Two new articles about Hugh Hefner detail his supposedly adorable childhood (comics, ping-pong), his squalid old age (the Playboy Mansion now smells bad), and what inspired him to create his sex empire.
Lucy Davies of the Telegraph interviewed Hef in advance of the publication of his autobiography, and her article focuses heavily on his early life in Chicago. She describes a number of Rockwellesque scenes: "we see him haunting newsstands, devouring comics; lying on his bedroom floor scratching out his own versions of Jekyll & Hyde for his friends" and "he is charming on the subject of his childhood, sprinkling the story with a confection of period detail: soda fountains and hayrides; ping-pong in the basement; girls named Candy and Betty who he tried to impress by jitterbugging in his 'red flannel shirts, yellow corduroy pants and saddle shoes.'" But all was not sweetness and light! Hefner says he grew up in "a very typical, conservative, puritan home… [where he] wasn't getting many hugs and kisses." And indeed, he frames his creation of the Playboy brand as a reaction to a culture that wasn't hugging him enough. Of his early moviegoing experiences, he tells Davies,
In that darkened theatre all things were possible: I escaped into wonderful dreams of adventure and romance. But the Hays Code [strict censorship guidelines governing moral standards in film introduced by Will Hays in 1930] destroyed all that. Eventually even the married couples on screen slept in twin beds. I was very connected to that kind of repression early on.
And when he was thinking of creating Playboy, he says,
I looked back on the roaring Twenties, with its jazz, Great Gatsby and the pre-Code films as a party I had somehow managed to miss. After World War Two, I expected something similar; a return to the period after the first war, but when the skirt lengths went down instead of up I knew we were in big trouble. It turned out to be a very conservative, serious period – socially, sexually and politically.
Hefner's not without a point here — a culture of sexual repression is bad for everyone involved. But it's telling that he chooses to figure this repression in terms of skirt lengths. Brooks Barnes of the New York Times notes Hefner's commitment to the pro-choice cause and the Equal Rights Amendment, and these shouldn't be discounted. But sexual freedom for Hefner is still largely the freedom of men to look at women, and this is a pretty narrow view both of human sexuality and of how to combat repression. I'm firmly in favor of the right of women to wear short skirts, but the fact that dudes can see our legs doesn't necessarily mean we're sexually fulfilled, and the existence of a soft-core men's porn mag doesn't really do much for women.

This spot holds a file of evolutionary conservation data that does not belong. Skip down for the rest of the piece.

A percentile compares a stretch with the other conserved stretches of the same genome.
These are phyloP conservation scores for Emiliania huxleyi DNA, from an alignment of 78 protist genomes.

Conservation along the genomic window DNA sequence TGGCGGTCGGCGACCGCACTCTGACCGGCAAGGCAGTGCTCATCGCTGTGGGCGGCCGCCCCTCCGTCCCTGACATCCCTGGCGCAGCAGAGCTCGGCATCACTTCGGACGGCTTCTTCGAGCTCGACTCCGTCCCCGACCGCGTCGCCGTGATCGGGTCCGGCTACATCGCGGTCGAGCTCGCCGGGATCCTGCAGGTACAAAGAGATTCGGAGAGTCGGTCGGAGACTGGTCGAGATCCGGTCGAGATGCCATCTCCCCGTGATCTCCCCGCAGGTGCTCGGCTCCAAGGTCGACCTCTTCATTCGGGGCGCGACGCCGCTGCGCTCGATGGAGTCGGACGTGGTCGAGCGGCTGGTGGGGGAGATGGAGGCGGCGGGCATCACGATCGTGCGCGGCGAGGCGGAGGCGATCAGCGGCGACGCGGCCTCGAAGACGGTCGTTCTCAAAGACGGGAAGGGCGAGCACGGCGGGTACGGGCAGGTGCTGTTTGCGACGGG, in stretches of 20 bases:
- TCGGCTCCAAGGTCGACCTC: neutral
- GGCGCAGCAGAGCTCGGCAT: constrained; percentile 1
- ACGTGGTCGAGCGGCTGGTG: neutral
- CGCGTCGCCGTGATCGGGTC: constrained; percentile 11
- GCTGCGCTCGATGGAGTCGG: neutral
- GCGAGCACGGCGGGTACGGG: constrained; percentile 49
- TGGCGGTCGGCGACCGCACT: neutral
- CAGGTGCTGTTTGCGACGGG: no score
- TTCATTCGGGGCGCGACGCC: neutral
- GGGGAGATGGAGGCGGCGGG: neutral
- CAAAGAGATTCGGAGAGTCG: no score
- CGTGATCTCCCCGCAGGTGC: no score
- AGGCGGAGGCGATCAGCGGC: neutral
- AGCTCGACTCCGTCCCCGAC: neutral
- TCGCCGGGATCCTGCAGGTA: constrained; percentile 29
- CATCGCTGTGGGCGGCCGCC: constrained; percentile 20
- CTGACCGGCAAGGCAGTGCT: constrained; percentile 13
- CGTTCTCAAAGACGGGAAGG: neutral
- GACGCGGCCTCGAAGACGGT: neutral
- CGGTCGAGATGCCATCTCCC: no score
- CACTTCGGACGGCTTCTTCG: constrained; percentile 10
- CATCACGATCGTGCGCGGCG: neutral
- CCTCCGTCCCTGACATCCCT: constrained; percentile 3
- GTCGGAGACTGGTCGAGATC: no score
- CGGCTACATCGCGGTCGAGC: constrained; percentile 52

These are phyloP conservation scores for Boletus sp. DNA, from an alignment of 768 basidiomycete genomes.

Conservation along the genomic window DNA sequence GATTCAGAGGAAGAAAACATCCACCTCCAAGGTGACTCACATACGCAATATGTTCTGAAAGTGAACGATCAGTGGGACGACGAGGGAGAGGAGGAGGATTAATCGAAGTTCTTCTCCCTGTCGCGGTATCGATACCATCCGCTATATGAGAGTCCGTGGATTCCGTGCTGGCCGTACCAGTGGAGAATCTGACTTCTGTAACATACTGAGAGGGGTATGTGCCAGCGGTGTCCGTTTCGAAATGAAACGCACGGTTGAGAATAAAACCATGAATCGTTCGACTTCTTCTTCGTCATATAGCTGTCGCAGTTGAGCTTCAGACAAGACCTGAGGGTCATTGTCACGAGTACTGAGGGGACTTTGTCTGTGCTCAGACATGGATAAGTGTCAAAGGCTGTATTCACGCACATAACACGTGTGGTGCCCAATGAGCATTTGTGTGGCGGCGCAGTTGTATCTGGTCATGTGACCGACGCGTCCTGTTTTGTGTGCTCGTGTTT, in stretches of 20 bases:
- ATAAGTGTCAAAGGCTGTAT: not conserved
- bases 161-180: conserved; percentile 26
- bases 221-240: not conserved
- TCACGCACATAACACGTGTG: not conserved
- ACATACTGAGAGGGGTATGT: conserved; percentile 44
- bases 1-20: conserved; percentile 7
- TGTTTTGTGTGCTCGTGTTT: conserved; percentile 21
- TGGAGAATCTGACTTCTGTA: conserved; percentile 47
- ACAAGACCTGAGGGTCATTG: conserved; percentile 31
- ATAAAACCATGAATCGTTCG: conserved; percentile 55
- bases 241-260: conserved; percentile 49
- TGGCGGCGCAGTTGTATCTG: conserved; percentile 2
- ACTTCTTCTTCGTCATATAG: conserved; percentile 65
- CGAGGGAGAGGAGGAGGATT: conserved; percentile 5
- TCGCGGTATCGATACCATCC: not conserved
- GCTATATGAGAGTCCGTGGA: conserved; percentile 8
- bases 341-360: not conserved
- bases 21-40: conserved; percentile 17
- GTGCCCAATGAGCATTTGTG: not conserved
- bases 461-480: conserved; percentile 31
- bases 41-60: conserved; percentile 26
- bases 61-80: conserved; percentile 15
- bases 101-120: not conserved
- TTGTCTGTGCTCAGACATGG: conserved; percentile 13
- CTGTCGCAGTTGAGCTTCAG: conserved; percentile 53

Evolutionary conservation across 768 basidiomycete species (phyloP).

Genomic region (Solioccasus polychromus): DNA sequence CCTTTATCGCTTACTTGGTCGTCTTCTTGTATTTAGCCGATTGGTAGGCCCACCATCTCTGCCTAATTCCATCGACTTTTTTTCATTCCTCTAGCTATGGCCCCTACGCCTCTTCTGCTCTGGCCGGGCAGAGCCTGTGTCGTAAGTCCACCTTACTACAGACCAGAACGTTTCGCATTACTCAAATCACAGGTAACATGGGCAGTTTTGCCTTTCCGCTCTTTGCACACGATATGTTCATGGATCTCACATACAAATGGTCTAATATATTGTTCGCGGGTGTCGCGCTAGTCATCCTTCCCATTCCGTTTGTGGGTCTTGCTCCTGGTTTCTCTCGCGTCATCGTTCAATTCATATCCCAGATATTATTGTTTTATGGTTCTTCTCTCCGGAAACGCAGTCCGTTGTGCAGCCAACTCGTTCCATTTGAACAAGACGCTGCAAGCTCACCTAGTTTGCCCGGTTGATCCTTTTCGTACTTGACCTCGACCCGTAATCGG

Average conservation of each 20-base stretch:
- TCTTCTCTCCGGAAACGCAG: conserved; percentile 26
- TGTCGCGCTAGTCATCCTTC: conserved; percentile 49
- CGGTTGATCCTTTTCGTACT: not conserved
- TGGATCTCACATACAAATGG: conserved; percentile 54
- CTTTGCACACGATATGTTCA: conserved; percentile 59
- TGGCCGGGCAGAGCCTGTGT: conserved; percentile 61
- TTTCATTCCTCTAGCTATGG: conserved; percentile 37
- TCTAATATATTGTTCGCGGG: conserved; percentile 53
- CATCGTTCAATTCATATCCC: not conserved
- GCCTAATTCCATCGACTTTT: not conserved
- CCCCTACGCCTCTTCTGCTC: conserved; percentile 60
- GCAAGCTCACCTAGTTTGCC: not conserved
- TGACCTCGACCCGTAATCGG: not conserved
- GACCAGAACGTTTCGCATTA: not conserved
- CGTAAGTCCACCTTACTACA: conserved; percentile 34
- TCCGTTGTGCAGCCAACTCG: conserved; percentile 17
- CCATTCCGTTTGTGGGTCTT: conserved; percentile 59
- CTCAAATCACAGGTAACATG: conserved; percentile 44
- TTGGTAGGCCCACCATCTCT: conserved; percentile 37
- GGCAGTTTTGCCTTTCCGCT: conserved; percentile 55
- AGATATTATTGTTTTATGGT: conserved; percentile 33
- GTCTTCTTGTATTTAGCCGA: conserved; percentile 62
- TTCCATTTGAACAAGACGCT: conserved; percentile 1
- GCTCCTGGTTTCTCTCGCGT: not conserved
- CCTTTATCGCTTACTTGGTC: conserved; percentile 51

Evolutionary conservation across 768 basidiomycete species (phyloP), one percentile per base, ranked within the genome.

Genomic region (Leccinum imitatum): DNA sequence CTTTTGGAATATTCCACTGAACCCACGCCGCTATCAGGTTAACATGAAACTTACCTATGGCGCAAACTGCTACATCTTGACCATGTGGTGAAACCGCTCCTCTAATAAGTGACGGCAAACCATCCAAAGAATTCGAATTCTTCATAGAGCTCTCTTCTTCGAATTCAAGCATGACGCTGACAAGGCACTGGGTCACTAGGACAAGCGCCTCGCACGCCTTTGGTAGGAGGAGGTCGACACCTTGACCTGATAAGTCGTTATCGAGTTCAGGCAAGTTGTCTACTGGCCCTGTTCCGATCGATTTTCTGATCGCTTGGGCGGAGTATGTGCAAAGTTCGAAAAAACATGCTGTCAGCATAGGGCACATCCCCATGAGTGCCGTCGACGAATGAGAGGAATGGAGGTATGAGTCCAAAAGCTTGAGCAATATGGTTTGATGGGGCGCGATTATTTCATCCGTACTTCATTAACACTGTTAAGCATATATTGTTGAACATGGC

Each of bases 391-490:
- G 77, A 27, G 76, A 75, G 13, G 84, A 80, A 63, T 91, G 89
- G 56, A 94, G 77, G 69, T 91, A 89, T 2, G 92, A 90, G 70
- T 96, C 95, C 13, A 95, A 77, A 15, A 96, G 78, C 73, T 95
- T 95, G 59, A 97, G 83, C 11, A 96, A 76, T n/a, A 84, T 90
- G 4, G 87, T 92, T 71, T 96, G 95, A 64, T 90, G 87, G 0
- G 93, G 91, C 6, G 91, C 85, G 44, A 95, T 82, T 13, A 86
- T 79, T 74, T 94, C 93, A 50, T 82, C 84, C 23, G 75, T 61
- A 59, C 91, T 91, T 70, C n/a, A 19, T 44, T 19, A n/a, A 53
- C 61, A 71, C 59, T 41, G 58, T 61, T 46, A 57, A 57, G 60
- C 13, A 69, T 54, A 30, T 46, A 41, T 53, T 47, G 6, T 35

Davies's inclusion of Hefner's first editor's letter in Playboy drives this point home, as well as reminding us of how poorly, in some ways, Playboy has aged. The letter reads, "If you're a man between the ages of 18 and 80, Playboy is meant for you" — Hefner himself now falls outside his original target audience. The letter continues through some hilarious use of the second person — "We like our apartment" — to the famous and now self-parodic-sounding statement, "We enjoy mixing up cocktails and an hors d'oeuvre or two, putting a little mood music on the phonograph and inviting in a female acquaintance for a quiet discussion on Picasso, Nietzsche, jazz, sex." Davies calls this bohemian act "delightfully hammy," until you get to this: "If you're somebody's sister, wife or mother-in-law and picked us up by mistake, please pass us along to the man in your life and get back to your Ladies Home Companion." Ouch — a "female acquaintance" may be good for a discussion of "Picasso, Nietzsche, jazz, sex," but she better not pick up the publication that aims to teach men how to talk about these things. Instead, she should stick to her ladymags.
It's tempting to say, especially after reading Barnes's Times article (with its unbeatable title, "The Loin in Winter"), that Hefner's reign is over. Barnes writes that Playboy Enterprises "said earlier this year that it would consider acquisition offers, something that was believed to be unthinkable while Mr. Hefner was still alive." He also points out that Hefner's ex-girlfriends have embarrassed him by publicly calling him a "control freak" — and while some will always take a "yeah, bra!" attitude to the 83-year-old's "relationships" with ever-younger women, to many these dalliances are beginning to seem ridiculous. Barnes's funniest criticism is of the Playboy Mansion itself, whose game room apparently "smell[s] musty," and whose grotto is now "like a fetid zoo exhibit."
But while Hefner-bashing offers some schadenfreude-y fun, the man did popularize a cultural attitude with disturbing staying power: the idea that a woman's sexual availability is the same as sexual liberation. Again, Hefner deserves praise for his support of actual feminist causes. But when he describes his magazine as a response to "repression," he conflates male desire with social freedom, a conflation that's now so totally ingrained that Ariel Levy wrote a book about it, and women everywhere live with it every day. I'm not against porn directed at men, as long as the women involved consent. But I am against pretending that making such porn and distributing it to a wide audience — as Barnes writes, Hefner "essentially did for sex what Ray Kroc did for roadside food: clean it up for a rising middle class" — is somehow empowering for everybody, and that pretense is Hefner's biggest "legacy." Hefner tells Barnes, "We just literally live in a very different world and I played a part in making it that way. Young people have no idea about that." Unfortunately, I do.